Belgian airport reopens after plane crash kills family

BRUSSELS Sat Feb 9, 2013 12:19pm EST

A police photographer inspects the scene of a tourist plane crash at Charleroi airport February 9, 2013. REUTERS/Sebastien Pirlet

A police photographer inspects the scene of a tourist plane crash at Charleroi airport February 9, 2013.

Credit: Reuters/Sebastien Pirlet

BRUSSELS (Reuters) - A small passenger plane crashed at Belgium's Charleroi airport on Saturday, killing five people and closing the international hub used by Ryanair for six hours just as thousands of people were due to go away on holiday.

The aircraft, a Cessna, had problems on takeoff and tried to return to Charleroi to make an emergency landing but crashed on the side of the runway, airport officials said.

"There was a problem on takeoff and they tried to come back, but unfortunately the plane crashed," said Melissa Milioto, an airport spokeswoman. "Five people were killed."

Firefighters sprayed water on the plane that was reduced to a wreck of twisted metal, with only the tail still visible, TV images showed.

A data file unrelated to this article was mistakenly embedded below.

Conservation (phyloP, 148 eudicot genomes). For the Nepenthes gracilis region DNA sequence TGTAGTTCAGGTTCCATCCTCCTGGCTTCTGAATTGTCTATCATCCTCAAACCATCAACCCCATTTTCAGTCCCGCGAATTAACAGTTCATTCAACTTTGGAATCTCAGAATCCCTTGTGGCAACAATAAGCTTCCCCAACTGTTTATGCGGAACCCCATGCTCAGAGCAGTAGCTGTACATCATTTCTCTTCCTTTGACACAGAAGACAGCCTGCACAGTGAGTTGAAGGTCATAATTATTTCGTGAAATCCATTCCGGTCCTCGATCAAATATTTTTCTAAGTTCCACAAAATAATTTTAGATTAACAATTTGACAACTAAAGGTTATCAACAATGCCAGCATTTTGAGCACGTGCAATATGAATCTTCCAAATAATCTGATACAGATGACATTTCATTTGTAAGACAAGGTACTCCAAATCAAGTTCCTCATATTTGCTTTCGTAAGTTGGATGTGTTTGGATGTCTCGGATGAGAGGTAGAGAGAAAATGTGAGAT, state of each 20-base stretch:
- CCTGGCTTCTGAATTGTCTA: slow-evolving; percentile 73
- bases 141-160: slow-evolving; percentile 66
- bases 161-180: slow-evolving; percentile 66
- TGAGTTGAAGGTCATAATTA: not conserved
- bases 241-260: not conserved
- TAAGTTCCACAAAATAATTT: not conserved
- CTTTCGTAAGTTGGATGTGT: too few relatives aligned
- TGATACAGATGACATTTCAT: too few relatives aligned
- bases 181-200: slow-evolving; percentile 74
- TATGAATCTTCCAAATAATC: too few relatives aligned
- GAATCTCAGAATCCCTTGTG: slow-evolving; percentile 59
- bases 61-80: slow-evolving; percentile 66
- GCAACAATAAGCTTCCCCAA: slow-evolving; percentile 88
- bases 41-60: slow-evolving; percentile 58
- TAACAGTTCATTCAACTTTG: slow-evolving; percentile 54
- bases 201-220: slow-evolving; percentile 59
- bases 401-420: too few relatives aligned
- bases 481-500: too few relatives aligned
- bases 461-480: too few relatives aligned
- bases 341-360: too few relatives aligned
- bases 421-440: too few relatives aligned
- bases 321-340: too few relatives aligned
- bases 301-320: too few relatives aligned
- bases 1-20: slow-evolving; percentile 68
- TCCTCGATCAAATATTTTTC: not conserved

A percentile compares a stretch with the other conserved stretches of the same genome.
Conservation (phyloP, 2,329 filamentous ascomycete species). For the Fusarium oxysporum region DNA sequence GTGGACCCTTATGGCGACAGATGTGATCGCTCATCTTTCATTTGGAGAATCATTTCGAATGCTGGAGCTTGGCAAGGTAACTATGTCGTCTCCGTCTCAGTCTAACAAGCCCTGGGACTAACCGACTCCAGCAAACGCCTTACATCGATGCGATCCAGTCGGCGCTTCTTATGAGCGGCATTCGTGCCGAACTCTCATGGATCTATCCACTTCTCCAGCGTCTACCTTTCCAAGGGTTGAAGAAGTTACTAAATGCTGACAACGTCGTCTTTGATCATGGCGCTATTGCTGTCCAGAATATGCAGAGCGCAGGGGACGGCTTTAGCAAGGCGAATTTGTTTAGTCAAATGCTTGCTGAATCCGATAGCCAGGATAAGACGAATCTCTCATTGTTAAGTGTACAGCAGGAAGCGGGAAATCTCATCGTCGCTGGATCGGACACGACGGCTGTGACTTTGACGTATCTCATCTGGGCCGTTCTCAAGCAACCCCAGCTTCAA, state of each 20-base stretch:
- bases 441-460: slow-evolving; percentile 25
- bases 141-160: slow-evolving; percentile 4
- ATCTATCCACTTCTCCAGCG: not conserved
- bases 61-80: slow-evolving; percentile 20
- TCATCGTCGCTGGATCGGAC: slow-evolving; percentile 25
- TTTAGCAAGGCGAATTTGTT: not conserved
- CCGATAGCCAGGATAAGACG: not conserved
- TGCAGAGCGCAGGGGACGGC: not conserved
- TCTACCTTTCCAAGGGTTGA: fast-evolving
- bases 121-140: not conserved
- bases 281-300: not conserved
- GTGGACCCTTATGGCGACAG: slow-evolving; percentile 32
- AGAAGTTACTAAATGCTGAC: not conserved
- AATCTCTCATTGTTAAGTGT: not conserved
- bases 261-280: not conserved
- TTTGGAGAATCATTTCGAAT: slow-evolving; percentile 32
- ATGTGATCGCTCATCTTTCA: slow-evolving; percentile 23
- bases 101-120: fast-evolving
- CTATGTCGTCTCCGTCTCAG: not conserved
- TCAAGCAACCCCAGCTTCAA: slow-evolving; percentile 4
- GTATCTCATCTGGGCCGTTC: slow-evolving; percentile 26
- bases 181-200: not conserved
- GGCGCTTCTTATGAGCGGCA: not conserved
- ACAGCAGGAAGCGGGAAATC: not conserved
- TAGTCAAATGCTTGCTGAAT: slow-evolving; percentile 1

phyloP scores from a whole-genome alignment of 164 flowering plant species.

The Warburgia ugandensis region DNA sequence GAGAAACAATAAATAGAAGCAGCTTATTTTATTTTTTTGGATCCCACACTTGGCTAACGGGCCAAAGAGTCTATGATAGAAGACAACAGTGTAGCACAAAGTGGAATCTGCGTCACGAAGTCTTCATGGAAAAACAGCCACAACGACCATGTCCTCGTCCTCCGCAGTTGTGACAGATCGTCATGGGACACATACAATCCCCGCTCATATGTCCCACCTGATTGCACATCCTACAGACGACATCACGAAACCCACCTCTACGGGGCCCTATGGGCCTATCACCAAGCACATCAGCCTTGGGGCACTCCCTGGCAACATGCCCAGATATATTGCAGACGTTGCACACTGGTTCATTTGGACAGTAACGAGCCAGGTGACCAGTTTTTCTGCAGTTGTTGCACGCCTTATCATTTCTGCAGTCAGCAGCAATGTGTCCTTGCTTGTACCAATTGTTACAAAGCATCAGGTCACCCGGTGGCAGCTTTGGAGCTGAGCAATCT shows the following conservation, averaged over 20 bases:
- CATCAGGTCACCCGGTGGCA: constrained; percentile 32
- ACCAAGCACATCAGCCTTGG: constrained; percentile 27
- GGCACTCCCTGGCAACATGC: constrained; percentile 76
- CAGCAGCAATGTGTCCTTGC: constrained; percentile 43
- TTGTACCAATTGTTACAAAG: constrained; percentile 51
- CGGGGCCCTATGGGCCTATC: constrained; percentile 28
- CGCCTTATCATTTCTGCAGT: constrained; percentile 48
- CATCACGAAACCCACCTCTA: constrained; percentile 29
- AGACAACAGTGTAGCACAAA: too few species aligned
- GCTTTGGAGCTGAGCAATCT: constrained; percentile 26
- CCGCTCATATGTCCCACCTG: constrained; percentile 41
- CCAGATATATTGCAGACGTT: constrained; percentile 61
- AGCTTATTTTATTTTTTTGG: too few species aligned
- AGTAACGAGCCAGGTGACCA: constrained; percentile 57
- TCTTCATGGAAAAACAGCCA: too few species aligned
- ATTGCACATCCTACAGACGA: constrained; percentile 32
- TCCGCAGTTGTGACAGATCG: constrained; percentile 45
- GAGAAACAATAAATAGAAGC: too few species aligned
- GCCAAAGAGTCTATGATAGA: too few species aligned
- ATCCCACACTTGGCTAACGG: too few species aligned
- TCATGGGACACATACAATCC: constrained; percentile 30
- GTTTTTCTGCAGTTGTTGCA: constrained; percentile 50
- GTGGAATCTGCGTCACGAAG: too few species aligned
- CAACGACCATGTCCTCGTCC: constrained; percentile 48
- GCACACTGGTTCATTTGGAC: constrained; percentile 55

The airport was closed immediately after the crash, which happened just before 10 a.m. (0900 GMT), and reopened at 4 p.m. after an investigation on the runway was completed.

Ryanair (RYA.I), which is the heaviest user of the airport, said it cancelled four departures and diverted inbound flights due to the accident that happened at the start of the Belgian school half-term holiday, when many families go abroad to ski.

Charleroi airport, also known as Brussels South Charleroi, serves as the country's second international airport after Brussels' Zaventem airport and expects to handle 140,000 passengers over the half-term holiday period.

Airport officials said the five killed were three young children, their mother and grandfather - who was also the pilot of the private aircraft - and were all Belgian nationals.

Belgian Prime Minister Elio Di Rupo offered his condolences to the family of the victims via his official Twitter account. (Reporting by Robin Emmott; Editing by Rosalind Russell)

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